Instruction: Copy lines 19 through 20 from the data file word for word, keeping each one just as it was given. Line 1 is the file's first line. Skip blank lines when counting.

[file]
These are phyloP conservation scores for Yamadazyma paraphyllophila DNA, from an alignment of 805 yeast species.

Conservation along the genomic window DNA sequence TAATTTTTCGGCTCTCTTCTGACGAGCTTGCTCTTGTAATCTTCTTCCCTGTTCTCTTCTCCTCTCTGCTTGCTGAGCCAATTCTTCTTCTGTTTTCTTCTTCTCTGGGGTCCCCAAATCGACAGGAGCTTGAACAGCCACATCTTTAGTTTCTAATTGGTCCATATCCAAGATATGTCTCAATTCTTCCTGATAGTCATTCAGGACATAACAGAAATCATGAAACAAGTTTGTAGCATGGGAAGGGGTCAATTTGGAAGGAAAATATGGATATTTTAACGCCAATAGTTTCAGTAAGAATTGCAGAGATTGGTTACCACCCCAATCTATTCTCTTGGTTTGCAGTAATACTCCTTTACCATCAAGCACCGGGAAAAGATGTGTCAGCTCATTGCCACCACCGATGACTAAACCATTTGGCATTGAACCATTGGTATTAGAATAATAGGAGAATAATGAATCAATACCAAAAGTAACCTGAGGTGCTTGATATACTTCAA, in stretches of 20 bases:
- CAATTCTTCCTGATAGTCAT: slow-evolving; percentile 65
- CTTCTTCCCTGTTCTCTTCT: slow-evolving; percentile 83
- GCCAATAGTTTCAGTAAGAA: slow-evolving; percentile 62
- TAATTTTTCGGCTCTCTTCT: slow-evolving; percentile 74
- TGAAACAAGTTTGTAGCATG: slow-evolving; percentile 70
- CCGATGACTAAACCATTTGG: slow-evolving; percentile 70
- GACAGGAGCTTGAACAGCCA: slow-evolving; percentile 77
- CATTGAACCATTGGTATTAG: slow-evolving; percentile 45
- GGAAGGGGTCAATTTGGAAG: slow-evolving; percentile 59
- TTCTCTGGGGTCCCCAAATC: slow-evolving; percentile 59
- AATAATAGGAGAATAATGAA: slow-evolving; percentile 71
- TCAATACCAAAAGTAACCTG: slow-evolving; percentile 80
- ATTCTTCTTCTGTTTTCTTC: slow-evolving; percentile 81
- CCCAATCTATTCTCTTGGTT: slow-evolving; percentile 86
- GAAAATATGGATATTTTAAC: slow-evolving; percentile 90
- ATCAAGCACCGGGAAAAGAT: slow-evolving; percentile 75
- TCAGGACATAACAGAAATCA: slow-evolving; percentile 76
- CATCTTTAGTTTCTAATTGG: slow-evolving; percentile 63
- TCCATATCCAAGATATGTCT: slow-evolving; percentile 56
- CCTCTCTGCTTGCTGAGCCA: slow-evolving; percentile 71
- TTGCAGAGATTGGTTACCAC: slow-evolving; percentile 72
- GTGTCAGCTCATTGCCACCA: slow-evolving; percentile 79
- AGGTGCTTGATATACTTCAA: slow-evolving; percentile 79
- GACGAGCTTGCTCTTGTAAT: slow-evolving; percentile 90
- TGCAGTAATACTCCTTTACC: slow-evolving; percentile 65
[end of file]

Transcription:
- TCAGGACATAACAGAAATCA: slow-evolving; percentile 76
- CATCTTTAGTTTCTAATTGG: slow-evolving; percentile 63